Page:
11 Long-Term Trends That Are Absolutely Destroying The U.S. Economy

Long-Term Trend #1: The Deindustrialization Of America

Long-Term Trend #1: The Deindustrialization Of America

Image: AP

The United States is being deindustrialized at a pace that is almost impossible to believe.  But now that millions upon millions of people have lost their jobs, more Americans than ever are starting to wake up and believe it.

A recent NBC News/Wall Street Journal poll found that 69 percent of Americans now believe that free trade agreements have cost America jobs.  Ten years ago the majority of Americans had great faith in the new "global economy" that we were all being merged into, but now the tide has turned.

So why have Americans lost faith in "free trade"?

Well, it turns out that the current system is neither "free trade" nor "fair trade".  Many other nations impose extremely high tariffs on U.S. goods and put up ridiculous barriers to American products and yet the United States has generally let everyone else openly manipulate currency rates and flood our shores with whatever cheap products they want.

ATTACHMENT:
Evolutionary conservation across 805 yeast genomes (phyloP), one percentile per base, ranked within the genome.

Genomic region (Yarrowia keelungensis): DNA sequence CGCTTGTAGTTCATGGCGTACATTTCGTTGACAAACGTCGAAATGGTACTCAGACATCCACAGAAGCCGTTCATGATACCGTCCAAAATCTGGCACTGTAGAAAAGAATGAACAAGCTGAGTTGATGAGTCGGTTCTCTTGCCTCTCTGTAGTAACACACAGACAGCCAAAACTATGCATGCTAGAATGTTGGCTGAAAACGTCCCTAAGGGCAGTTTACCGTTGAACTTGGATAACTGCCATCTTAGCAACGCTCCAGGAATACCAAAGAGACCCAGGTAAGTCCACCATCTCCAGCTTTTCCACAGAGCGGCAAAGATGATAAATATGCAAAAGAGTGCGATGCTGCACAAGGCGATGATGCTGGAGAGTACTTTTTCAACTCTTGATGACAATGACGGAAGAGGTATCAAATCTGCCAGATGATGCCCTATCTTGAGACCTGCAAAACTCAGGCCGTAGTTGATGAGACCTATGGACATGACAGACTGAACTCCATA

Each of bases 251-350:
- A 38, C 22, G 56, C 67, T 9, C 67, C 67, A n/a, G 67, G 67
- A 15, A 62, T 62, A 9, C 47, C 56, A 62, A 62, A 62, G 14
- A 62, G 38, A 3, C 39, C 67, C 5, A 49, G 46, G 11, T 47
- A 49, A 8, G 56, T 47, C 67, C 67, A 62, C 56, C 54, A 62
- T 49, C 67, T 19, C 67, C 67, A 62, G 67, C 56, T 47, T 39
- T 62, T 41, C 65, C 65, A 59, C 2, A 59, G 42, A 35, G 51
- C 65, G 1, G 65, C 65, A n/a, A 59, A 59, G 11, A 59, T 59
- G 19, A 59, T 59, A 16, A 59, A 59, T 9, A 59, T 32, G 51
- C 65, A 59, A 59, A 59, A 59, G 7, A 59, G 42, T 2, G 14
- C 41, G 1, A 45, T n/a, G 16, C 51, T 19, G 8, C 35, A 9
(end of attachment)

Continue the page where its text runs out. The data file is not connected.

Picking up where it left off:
The results have been disastrous.  Jobs and factories have been leaving the United States at a blinding pace.

The United States has lost approximately 42,400 factories since 2001.  Approximately 75 percent of those factories employed over 500 workers while they were still in operation.

An economy without a manufacturing base does not have a bright long-term future.  Yet our politicians have allowed our manufacturing base to be systematically dismantled.

As of the end of 2009, less than 12 million Americans worked in manufacturing.  The last time that less than 12 million Americans were employed in manufacturing was in 1941.

How is the United States supposed to have a bright economic future if it consumes everything in sight and yet makes very little?

Something needs to be done.

In 1959, manufacturing represented 28 percent of all U.S. economic output.  In 2008, it represented only 11.5 percent and it continues to fall.

Needless to say, millions of blue collar workers now find themselves unable to find jobs.  Today, 28% of all U.S. households have at least one person that is looking for a full-time job and there is no sign that things are going to improve much any time soon.

 

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